Are all creative endeavours equally attractive?

An interesting study by Nicolas Gueguen and colleagues from the University of South Brittany, France employed a young male researcher who walked around a city attempting to obtain the phone numbers of 300 young females.  The male researcher appeared in three guises, carrying a guitar, carrying a sports bag or carrying nothing at all.  He was more successful at obtaining the phone numbers when he carried the guitar than in either of the other guises.  The explanation for this finding is that as the guitar signified that he was creative, the females found this more attractive as indicated by them being willing to reveal their phone numbers (Gueguen, Meineri & Fischer-Lokou, 2014). 

What creative activities are judged as most and least attractive?

According to Kaufman, Kozbelt, Silva, Kaufman, Ramesh & Feist (2014), the activities judged to be most creative are:

  • Playing sports
  • Taking a date on a spontaneous trip
  • Recording music
  • Making a clever remark
  • Writing music
  • Performing in a band
  • Taking artistic photos

Those rated as least attractive are:

  • Making websites
  • Writing a computer program
  • Interior decorating
  • Making ad campaigns
  • Making clothes
  • Everyday domestic items

The overall message here is that by advertising themselves as creative on dating sites, males, but not females can make themselves appear more attractive.  ‘So just after I finish my game of football and record the song I wrote, I’m going to take you on a surprise trip.’ might be a good line to use.  However, before anyone starts to walk around town carrying an empty guitar case they just bought, if you say you are creative, then you have to eventually demonstrate at some time that you actually are.  So if you have the guitar case, then one day you are going to have to open it, get the guitar out and start playing.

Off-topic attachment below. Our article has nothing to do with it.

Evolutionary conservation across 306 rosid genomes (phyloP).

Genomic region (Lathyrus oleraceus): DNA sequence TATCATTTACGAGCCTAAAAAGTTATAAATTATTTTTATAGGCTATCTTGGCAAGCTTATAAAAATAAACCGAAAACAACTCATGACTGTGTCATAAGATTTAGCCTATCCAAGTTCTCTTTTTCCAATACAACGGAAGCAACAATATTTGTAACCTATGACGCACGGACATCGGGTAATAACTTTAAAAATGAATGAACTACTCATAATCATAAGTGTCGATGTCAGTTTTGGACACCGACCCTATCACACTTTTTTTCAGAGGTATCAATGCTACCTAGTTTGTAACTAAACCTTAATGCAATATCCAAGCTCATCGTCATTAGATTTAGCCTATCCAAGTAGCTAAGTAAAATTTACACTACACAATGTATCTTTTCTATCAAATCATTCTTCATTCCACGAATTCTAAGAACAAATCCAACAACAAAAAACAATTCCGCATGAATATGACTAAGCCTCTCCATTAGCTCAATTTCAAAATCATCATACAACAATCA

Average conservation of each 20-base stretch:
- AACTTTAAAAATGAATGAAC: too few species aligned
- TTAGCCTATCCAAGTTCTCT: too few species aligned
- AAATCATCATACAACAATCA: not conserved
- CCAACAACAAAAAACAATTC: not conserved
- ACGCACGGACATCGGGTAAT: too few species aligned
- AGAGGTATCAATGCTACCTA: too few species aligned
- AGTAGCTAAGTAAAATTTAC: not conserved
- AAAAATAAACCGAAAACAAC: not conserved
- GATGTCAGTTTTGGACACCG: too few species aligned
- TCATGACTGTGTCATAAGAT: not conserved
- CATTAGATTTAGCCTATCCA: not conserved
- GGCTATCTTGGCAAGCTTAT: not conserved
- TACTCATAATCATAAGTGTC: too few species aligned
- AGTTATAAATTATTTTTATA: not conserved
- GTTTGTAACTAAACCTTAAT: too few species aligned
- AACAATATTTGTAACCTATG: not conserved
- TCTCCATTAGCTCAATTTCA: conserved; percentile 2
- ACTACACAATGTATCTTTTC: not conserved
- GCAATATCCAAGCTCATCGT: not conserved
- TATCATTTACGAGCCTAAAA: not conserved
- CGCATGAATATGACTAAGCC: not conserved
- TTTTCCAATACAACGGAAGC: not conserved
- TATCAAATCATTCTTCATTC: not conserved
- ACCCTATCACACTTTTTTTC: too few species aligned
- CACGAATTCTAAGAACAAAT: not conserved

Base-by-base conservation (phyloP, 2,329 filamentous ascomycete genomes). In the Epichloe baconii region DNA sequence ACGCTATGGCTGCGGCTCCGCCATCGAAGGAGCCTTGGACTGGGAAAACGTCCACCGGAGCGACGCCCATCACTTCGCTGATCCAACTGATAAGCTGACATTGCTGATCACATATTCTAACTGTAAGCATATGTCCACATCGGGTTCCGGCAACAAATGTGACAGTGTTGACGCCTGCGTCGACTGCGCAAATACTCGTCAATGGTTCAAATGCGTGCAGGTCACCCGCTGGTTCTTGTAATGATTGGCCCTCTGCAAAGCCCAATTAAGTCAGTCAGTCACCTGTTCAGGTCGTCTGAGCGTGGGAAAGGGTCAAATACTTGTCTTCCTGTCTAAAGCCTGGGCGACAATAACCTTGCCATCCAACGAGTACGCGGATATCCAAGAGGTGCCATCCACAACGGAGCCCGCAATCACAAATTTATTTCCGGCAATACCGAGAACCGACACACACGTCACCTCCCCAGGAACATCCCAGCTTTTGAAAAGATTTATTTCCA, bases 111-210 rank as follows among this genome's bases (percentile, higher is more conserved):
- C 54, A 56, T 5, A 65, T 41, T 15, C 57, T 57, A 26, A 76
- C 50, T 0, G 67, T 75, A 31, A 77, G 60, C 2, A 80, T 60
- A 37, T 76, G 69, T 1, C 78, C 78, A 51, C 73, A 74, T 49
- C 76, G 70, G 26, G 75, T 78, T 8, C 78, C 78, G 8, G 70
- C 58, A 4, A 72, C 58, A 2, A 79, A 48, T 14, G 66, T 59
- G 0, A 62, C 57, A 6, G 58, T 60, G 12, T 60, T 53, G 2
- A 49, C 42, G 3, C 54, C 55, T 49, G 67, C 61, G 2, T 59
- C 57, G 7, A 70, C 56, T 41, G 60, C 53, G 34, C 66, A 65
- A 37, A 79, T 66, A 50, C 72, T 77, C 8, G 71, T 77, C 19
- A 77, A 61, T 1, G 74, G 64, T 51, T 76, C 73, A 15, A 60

References

Beaussart, M.L., Kaufman, S.B., & Kaufman, J.C. (2012) Creative activity, personality, mental illness, and short--term mating success. Journal of Creative Behavior, 46, 151–167.

Clegg, H., Nettle, D., & Miell, D. (2011) Status and mating success amongst visual artists. Frontiers in Psychology, 21, 310.

Gueguen, N., Meineri, S., & Fischer-Lokou, J. (2014) Men's music ability and attractiveness to women in a real-life courtship context. Psychology of Music, 42, 545–549.

Haselton, M., & Miller, G. (2006) Women’s fertility across the cycle increases the short-term attractiveness of creative intelligence. Human Nature, 17, 50–73.

Kaufman, S. B., Kozbelt, A., Silvia, P., Kaufman, J. C., Ramesh, S., & Feist, G. J. (2014) Who finds Bill Gates sexy? Creative mate preferences as a function of cognitive ability, personality, and creative achievement. The Journal of Creative Behaviour, 0, 1-19.

Li, N.P., Bailey, J.M., Kenrick, D.T., & Linsenmeier, J.A.W. (2002). The necessities and luxuries of mate preferences: testing the tradeoffs. Journal of Personality and Social Psychology. 82, 947–955.

Miller, G. (2009). Spent: Sex, evolution, and consumer behavior. New York: Viking.

Nettle, D. & Clegg, H. (2006). Schizotypy, creativity and mating success in humans. Proceedings of the Royal Society of London. Series B, Containing papers of a Biological character, 273, 611–615.